Our state’s love of guns is killing our kids – and our legislators do nothing

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As our state lawmakers wring their hands and worry about whether Syrian refugees are a threat to our state’s security, unsecured firearms have taken the life of at least ten Tennessee children so far this year.  A man who may or may not have been a lone wolf terrorist tragically shot and killed 5 servicemen in Chattanooga.  Meanwhile, there have been at least 21 unintentional shootings involving children under the age of 18 in the Volunteer state.  21 lives forever changed and 10 of them taken – all because an adult chose to not lock up a gun. Recently, Lt. Governor Ron Ramsey advised Christians who are serious about their faith to arm themselves.

But who is going to protect our children from easily accessible guns?  We have special hearings to address terrorist risk but we do absolutely nothing to address our shameful and growing list of kids killed because of irresponsible gun storage.   Representative Glen Casada infamously called unintentional shootings “acts of God” and likened them to bicycle accidents.  This kind of callous attitude should provide a clue as to the lack of concern being shown by our state legislators.  A clue, perhaps, but certainly not any type of justification.

Over the weekend, 11-year-old Sienna Owens was found fatally shot in the back in the garage of a 12-year-old male classmate in Estill Springs, Tennessee.  The 6th grader, whose nickname was “Smiley” was known for her cheerful demeanor and outgoing personality.  She was a soccer player.  Sienna was one of several students at the home of the 12-year-old alleged shooter.  Sienna and the boy were friends as were their parents.  Although authorities have so far declined to provide many details about the shooting, they have said that the gun was fired only once.  But, once was all it took to take this young girl’s life and forever change the lives of the her family, the shooter, the shooter’s family, and the other kids who were witness to the tragedy.
Screen Shot 2015-12-15 at 3.54.15 PMShe will never go to a homecoming dance, she’ll never graduate from high school or college, get a first job, get married, or be a mom.  Christmas presents already bought for her will remain unopened.

At this point, police are not indicating whether this was an intentional or unintentional shooting.  Given the circumstances, it seems likely it was an accident.  The two attended school together and were reported to be friends. If so, it will be the NINTH unintentional shooting death of a child in Tennessee so far this year.

If it was intentional, it would be the second instance of a Tennessee child intentionally shooting another child.  Just two months ago in White Pine, an 11-year-old boy shot and killed his 8-year-old neighbor MaKayla Dyer when she wouldn’t let him play with her puppy.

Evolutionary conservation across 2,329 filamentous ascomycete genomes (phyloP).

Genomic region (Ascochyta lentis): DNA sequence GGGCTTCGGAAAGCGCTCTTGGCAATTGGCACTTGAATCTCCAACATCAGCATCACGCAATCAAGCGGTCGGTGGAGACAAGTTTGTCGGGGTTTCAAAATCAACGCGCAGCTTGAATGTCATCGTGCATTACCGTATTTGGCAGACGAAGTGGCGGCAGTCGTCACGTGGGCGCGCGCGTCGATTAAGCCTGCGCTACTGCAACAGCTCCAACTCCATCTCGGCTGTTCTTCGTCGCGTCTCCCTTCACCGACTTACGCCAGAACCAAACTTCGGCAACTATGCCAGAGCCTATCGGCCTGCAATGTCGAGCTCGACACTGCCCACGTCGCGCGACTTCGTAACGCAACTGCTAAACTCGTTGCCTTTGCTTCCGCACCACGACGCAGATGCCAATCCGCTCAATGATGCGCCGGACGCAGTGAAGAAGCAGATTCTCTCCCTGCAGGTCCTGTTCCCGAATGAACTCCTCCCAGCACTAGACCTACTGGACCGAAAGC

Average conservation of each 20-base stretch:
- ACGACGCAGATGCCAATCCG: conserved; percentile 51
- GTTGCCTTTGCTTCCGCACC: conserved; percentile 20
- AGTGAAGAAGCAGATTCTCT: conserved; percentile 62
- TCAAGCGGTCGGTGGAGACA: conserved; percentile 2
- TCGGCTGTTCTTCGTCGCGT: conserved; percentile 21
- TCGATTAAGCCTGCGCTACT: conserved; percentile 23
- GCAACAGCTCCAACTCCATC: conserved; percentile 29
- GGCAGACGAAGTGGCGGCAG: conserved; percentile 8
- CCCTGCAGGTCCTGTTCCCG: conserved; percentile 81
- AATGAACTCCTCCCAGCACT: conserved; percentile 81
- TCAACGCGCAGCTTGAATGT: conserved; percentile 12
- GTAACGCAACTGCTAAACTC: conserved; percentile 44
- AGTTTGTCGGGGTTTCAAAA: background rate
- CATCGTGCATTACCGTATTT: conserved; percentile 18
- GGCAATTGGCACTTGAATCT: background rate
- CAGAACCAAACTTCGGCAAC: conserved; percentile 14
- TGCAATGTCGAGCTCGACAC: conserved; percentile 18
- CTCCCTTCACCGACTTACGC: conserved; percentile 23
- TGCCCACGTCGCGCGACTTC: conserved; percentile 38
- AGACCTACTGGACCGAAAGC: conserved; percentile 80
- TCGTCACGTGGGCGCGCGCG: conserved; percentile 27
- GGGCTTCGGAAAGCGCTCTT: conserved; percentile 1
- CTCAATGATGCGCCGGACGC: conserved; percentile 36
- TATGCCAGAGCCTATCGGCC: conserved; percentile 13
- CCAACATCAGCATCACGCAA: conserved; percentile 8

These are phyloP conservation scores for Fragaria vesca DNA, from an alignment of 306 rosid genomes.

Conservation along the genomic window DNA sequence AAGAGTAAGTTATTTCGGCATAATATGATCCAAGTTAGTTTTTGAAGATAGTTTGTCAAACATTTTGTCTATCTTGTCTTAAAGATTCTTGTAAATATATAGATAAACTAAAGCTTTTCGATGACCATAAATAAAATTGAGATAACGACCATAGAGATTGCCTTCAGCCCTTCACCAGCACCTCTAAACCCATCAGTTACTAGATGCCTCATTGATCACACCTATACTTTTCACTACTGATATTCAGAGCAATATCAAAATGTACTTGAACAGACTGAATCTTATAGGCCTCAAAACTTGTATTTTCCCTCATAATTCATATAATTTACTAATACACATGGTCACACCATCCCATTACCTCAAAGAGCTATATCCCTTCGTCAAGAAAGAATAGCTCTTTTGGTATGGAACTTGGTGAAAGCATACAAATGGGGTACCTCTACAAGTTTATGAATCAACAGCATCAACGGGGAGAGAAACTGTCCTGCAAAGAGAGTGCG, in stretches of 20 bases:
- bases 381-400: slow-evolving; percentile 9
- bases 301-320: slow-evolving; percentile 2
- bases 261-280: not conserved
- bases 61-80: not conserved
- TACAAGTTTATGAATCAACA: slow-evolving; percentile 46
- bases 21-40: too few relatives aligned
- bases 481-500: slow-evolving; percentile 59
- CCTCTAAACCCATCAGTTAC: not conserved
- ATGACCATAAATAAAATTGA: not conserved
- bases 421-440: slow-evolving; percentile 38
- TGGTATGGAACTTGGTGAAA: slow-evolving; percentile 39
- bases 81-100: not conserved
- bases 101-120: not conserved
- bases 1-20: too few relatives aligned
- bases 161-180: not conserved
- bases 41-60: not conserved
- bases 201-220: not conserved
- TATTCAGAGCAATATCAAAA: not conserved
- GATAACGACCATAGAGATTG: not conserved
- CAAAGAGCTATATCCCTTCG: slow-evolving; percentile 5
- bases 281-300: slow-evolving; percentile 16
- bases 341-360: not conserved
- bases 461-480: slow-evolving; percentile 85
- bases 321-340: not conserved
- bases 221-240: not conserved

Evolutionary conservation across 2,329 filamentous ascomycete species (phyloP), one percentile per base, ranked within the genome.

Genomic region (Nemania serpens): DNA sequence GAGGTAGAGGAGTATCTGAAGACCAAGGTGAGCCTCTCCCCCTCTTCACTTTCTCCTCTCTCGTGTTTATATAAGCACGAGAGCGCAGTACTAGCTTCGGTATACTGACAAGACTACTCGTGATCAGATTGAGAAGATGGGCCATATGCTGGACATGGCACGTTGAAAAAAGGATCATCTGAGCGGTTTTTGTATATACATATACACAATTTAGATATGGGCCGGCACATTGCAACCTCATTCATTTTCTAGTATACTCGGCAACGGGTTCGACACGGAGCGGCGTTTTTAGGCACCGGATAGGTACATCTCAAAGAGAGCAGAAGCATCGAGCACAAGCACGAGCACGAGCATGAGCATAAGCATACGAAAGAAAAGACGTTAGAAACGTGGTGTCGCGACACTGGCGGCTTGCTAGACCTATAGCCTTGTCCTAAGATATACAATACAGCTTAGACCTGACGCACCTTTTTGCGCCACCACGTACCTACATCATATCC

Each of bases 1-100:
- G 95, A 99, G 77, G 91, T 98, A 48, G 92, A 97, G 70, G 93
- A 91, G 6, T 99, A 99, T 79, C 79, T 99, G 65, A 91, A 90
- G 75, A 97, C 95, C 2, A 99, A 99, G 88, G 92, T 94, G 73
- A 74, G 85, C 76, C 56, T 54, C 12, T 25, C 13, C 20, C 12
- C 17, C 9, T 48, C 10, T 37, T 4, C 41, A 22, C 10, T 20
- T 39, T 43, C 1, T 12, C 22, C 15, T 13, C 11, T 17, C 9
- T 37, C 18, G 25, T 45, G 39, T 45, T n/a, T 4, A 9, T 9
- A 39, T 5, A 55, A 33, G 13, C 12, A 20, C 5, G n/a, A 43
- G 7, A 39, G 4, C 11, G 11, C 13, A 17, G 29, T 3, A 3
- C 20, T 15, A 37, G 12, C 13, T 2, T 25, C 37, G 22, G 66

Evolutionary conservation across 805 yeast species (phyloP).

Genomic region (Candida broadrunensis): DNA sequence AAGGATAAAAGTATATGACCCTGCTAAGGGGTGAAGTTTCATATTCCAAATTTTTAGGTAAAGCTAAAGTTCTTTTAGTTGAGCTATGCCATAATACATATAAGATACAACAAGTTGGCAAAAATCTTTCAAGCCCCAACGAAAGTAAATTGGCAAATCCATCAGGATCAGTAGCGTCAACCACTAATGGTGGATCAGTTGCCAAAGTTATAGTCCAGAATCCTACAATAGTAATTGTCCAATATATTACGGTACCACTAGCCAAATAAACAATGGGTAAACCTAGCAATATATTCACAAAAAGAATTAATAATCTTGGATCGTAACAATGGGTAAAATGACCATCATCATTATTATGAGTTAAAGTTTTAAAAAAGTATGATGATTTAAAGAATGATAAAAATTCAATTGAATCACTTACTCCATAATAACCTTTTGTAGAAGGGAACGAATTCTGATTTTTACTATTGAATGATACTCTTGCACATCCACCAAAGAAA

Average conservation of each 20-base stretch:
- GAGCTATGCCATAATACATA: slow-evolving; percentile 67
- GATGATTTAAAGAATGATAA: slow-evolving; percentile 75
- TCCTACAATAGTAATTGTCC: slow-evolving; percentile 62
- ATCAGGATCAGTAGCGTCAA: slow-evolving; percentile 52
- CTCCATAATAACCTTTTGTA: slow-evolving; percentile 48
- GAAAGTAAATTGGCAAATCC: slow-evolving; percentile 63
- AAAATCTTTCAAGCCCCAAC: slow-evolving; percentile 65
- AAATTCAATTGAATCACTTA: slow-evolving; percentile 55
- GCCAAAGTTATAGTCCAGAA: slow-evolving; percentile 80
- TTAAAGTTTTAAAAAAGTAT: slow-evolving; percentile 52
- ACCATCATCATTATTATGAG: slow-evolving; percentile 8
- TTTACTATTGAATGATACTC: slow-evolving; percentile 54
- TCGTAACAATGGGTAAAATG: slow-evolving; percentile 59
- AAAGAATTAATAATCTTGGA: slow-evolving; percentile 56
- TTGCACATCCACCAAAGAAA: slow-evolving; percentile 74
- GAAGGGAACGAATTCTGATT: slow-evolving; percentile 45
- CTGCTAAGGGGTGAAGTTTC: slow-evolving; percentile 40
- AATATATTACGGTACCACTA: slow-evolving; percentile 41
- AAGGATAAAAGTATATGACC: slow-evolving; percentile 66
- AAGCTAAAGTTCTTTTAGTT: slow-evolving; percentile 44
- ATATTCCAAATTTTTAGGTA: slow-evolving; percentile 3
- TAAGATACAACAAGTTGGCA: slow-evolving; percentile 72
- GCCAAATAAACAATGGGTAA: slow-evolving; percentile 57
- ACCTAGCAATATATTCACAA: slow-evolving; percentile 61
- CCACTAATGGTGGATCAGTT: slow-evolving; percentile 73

Additionally, so far in 2015, there have been 13 Tennessee children unintentionally injured with a gun.  Some injuries require little medical attention while others have resulted in long-term disability.  The difference between a fatality and an injury is often just centimeters and luck.

Although each of these shootings are different, there is one common denominator in each situation:  irresponsible and negligent gun storage.


Andrew Turner was only 5-years-old when his older brother unintentionally shot him in the head with their father’s gun.

Every situation – every single one – involved a person who likely considered themselves a responsible gun owner leaving loaded, unlocked guns where children can access them.

Recently in Goodlettsville, a father who always kept his loaded gun nearby for protection was watching TV with his two young sons.  The gun had a laser sight and the father was teasing the family cat with the laser.  He set the gun down and left the room.  The older boy picked up the gun and tried to operate the laser but instead, accidentally shot his little brother in the head, killing him.

Whether the victim was a toddler who found a gun and shot himself with it, whether the victim was a teen playing with a gun with a friend, whether the victim was a young kid who was unintentionally shot in the head by a sibling – the common denominator was a gun that was purchased by presumed responsible adult and then left accessible around children.

The White Pine shooting happened because the 11-year-old boy’s father chose to leave a loaded shotgun in a closet in a trailer full of children.

With younger children, the shootings are purely unintentional.  A 2-year-old (the youngest victim in 2015) or 4-year-old have no real understanding of how a gun works.  They are just curious and require that their caregivers be alert and keep them from danger.  Too many parents in our state are failing their young children by being horribly irresponsible.